We’ll begin this service with a new introit by Kathy Goodchild “dedicated to the memory of Mary-Jane Boffey”, a member of our choir who sadly died this year. The words ‘Lead us, O God’ were chosen by Kathy specifically with Harvest thanksgiving in mind, and are by George Appleton (1902-1993), an important writer for the Anglican church, whose wide-ranging career included spells as Archdeacon of Rangoon and of London, and Archbishop of Perth, Australia, and of Jerusalem.
The responses will be those by Philip Radcliffe (1905-1986), who went to King’s College, Cambridge as an undergraduate, was appointed a Fellow in 1931 and pretty well never left. He was primarily a teacher and critic but was an enthusiastic composer, whose style was described in The Times obituary as ‘Vaughan-Brahms’. His responses were written between Good Friday and Easter Day in 1972 for Edington – flash of inspiration, last minute activity or well in advance of commission for annual August Festival? They include a full Gloria and a setting of the Lord’s Prayer.
The canticles will be sung to Wood in D. Charles Wood (1866-1926) was born in Armagh and received his early education at the cathedral school and in the cathedral choir there. At the age of 17, he was awarded a scholarship to the Royal College of Music, where he studied composition with Parry and Stanford, with whom he was later to work in Cambridge. It should be no surprise, then, that Anglican church music played an important part in his life, and, although he wrote in other forms, it is by his church music that he is known today. What is surprising to me is that he wrote so many settings of the Magnificat and Nunc Dimittis – 13 in all, with two additional Latin settings of the Nunc. In my July article I could think only of Weelkes (9 settings) as the closest to Howells (21). I might have remembered that Wood is one (I’d better not say the only) composer with two settings in the same key (E flat) which have to be identified as no.1 and no.2. Wood’s 13 settings include two on Gregorian tones, one on the Genevan Psalter, a metrical version to a Sternhold and Hopkins text, and two for double choir.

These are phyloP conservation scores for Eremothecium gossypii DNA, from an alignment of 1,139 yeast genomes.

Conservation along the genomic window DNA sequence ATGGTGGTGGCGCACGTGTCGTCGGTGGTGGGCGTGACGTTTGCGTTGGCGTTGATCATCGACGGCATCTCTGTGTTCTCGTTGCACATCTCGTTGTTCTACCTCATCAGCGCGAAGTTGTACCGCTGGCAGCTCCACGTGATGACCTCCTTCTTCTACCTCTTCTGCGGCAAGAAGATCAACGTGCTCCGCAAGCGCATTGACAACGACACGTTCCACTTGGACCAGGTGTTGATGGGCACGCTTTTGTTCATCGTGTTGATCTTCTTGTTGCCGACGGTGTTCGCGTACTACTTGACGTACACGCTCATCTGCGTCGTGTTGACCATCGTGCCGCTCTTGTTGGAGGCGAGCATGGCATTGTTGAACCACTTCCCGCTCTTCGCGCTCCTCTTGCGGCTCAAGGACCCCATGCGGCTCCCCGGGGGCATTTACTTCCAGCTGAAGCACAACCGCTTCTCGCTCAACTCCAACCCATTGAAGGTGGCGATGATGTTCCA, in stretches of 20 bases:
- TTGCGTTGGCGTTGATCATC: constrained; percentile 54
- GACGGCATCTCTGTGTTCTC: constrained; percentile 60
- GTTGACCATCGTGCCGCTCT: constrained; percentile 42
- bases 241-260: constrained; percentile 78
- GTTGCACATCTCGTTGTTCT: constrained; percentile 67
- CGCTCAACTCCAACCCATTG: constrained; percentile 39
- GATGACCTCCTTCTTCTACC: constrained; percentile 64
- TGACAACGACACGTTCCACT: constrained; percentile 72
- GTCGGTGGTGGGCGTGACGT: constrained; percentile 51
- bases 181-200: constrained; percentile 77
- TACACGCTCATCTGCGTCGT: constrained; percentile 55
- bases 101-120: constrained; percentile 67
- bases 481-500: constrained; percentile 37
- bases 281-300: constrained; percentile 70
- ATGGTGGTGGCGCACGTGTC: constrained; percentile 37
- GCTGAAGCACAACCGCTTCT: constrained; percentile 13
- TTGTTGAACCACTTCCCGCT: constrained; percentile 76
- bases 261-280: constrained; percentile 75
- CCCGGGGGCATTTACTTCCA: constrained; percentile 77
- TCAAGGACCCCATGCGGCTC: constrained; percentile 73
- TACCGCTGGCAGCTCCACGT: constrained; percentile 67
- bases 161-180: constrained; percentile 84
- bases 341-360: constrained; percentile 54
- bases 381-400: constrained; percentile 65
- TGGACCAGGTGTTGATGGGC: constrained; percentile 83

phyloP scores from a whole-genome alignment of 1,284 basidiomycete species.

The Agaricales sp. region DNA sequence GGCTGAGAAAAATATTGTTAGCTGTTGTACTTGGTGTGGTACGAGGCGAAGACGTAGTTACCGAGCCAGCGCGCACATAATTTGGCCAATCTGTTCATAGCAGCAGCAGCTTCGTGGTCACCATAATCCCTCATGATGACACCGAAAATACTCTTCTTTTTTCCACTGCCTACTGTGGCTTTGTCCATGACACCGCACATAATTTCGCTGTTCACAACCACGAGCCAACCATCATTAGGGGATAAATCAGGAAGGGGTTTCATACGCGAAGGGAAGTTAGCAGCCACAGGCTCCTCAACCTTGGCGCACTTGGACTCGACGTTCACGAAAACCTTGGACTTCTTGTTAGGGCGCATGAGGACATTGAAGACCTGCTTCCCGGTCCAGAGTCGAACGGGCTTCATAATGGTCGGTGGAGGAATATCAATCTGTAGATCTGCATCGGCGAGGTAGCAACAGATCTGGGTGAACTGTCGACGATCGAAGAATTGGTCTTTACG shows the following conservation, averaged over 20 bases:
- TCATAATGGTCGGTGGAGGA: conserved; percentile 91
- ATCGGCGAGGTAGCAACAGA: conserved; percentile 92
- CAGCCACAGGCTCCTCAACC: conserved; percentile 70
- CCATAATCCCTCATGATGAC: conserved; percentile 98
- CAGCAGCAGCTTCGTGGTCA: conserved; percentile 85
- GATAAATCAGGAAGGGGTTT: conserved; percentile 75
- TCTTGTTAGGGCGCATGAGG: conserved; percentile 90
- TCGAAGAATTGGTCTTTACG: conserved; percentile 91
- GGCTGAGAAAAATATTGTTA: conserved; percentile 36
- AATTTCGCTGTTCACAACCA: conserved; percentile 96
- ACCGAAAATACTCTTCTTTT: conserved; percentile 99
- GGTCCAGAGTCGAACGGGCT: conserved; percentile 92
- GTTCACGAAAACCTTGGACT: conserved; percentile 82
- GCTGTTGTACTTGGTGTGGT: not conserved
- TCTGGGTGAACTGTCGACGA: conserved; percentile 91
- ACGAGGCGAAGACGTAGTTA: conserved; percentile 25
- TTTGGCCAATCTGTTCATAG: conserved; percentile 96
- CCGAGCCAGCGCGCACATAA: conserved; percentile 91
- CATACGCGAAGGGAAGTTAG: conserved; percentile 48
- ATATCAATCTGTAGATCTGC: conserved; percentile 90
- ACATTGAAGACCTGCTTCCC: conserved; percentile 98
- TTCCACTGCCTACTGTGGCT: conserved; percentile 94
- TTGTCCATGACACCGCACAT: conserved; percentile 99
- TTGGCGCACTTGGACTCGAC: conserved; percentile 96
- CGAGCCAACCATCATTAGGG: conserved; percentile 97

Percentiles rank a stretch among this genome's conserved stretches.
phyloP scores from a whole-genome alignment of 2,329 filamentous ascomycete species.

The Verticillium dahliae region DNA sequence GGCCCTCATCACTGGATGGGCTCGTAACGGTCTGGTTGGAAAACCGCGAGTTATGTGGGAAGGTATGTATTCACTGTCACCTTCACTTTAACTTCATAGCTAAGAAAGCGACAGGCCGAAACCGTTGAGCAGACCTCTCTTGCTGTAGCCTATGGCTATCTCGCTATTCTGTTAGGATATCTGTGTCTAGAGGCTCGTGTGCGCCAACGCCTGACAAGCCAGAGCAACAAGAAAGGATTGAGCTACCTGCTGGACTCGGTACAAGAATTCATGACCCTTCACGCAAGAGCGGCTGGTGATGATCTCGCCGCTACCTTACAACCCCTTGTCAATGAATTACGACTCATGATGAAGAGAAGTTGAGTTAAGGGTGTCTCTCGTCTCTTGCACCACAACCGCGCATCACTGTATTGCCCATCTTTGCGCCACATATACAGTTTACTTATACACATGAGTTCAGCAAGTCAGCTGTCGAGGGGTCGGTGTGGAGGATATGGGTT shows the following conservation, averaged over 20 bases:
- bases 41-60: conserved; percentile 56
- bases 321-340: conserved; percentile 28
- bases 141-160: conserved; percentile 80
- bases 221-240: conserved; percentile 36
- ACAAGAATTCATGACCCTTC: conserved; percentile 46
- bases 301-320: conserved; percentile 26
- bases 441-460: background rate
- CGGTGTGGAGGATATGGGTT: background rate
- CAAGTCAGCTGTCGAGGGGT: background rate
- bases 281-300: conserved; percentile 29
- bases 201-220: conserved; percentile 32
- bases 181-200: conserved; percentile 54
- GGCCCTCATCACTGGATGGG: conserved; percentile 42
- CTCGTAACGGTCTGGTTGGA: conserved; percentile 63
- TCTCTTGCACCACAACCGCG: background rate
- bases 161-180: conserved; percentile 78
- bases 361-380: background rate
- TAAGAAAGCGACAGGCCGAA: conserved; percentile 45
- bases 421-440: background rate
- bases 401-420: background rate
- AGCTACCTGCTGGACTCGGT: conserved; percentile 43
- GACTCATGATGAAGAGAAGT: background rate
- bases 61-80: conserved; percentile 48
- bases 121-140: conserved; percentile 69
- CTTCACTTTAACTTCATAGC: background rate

Wood in D is the second of his settings, dating from 1898. It follows very much in the Stanford tradition: important organ part with dramatic interruptions, strong unisons, word painting (He hath put down), wide modulations, and contrasted quieter sections. Whether Wood intended it or not, the opening of the Gloria bears a strong likeness to the grave of Bach’s Fantasia in G BWV572. If he did intend it, it is not a cause for censure. There exists a long tradition of acknowledging another composer’s work in a new composition. The sixteenth century abounds with ‘parody’ masses paying tribute to earlier works, Bach and Handel borrowed extensively, almost always with interest, and there are numerous later examples. The Nunc Dimittis ingeniously contrasts the melody in the basses with pianissimo reflections in the upper three parts, before repeating the Gloria of the Magnificat.
Our anthem is ‘Sing, O heavens; and be joyful, O earth’ by Lloyd Webber. Written in 1957, this is, of course, William (1914-1982), who at that time had no need to distinguish himself from his illustrious sons. 1957 comes at the end of Lloyd Webber’s most fruitful compositional period, after which he turned to teaching, becoming Principal of the London College of Music. The text of the anthem, most appropriate for Harvest, is from Isaiah, chapters 49 and 51. What I haven’t been able to discover is who the recipient of this piece was, because that might explain why there is no tenor part. We’ll have to make sure that our tenors don’t go off in a sulk; perhaps they could sing along with us basses! What is clear is that Lloyd Webber was skilful in 3-part writing. (The absolute master of this was Purcell.) The texture changes from unison to full harmony, with several solo and imitative sections. The independent organ part secures the lowest note of the harmony, so that the basses at times can leave their natural role and act as quasi-tenors.
The closing voluntary is Mendelssohn’s ‘War March of the Priests’ (Kriegsmarsch der Priester) from his incidental music to Racine’s play Athalie. If you want a quick summary of why the priests are on a war march (and I did), go to Wikipedia. Alternatively, the story can be found (and I’m extremely grateful that we’ve inherited my mother-in-law’s concordance!) in 2 Kings chapter 11 and 2 Chronicles chapter 22. Even if you don’t recognise any of the above, you may well recognise the piece. It is based on one of Mendelssohn’s characteristic melodies. I hope the Redbourn organ is up to the organist’s war-like intentions!